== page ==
Tag: m-m

Love Around the Corner by Sally Malcolm

Love Around the Corner by Sally MalcolmLove Around the Corner by Sally Malcolm
Published by Amazon Digital Services, Amazon Publishing on 29th November 2018
Pages: 125
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three-stars

Real life enemies, online lovers. Two lonely men, destined for each other--if only they knew it.

Real life enemies.

Alfie Carter grew up in New Milton, caring for his sick father and keeping their auto repair shop on its feet. He’s touchy about his poor education and doesn’t take kindly to snide remarks from the town’s prickly bookstore owner—no matter how cute he looks in his skinny jeans. Leo Novak’s new life as owner of Bayside Books is floundering. And he could do without the town’s gorgeous, moody mechanic holding a grudge against him after an unfortunate—and totally not his fault— encounter last Christmas.

Online lovers.

Left to run the family business alone, Alfie spends his lonely evenings indulging his secret passion for classic fiction and chatting online with witty, romantic ‘LLB’ as they fall in love over literature. Leo's still reeling from a bad breakup and struggling to make friends in New Milton, so seeks comfort instead in his blossoming online romance with thoughtful, bookish ‘Camaro89’.

But as the holidays approach, ‘LLB’ and ‘Camaro89’ are planning to meet, and realities are about to collide…

Two lonely men, destined for each other—if only they knew it.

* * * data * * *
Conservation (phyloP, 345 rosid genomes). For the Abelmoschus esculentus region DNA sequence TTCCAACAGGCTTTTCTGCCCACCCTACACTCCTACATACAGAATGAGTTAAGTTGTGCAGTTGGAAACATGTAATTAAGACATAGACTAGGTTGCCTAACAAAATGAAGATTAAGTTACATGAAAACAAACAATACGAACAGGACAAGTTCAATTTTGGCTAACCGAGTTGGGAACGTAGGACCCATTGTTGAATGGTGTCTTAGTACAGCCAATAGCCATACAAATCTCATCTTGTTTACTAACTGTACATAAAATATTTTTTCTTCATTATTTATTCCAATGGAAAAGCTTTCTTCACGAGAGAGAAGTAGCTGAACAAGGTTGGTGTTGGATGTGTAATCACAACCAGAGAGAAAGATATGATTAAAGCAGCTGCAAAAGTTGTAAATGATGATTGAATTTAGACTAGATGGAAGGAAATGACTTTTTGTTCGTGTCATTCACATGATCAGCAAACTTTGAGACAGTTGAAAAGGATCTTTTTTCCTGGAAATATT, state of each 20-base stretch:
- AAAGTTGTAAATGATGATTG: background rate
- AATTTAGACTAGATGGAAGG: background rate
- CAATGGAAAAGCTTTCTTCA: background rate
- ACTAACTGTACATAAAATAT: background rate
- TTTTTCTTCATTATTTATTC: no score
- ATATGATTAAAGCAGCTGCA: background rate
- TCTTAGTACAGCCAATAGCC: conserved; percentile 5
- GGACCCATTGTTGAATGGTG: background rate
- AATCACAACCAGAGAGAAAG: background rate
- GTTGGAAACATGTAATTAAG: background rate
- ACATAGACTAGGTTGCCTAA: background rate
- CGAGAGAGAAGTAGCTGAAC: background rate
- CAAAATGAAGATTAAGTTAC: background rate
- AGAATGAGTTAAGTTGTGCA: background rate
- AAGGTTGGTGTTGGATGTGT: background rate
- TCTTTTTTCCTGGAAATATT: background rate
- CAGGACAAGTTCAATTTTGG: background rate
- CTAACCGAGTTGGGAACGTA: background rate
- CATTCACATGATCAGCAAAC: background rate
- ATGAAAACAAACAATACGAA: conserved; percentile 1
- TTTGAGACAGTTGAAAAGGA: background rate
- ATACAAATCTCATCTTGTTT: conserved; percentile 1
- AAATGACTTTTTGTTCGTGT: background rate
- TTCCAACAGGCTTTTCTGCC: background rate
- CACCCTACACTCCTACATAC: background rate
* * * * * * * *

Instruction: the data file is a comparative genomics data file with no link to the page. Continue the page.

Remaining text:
I’m not too sure how to rate a book that captures my love for ‘You’ve Got Mail’ and my general disdain (a recent thing) for a few of Jane Austen’s books, which were admittedly my favourites until they stopped.

Sally Malcolm’s ‘Love Around the Corner’ is a combination of both, revolving around their love of books between Leo Novak and Alfie Carter. This connection is made online, over a period of a year, until a planned meeting goes wrong. The trajectory of the plot is a predictable one – as long as you know Jane Austen’s more famous works and ‘You’ve Got Mail’ – and there is much deviation from it unless you count the different ways in which someone grovels at the end.

Maybe it’s the short length of the story, but I couldn’t exactly get into both Leo Novak and Alfie as a couple: there was something oddly pretentious about Novak that I couldn’t quite get around, while Alfie seemed like a more down-to-earth sweetheart whose appearances just didn’t match what he was on the inside.

Malcolm’s writing is faultless however, and I’ve always liked what she does with words. It certainly isn’t the last of New Milton that I think we’ll be seeing, but this one was just lukewarm for me.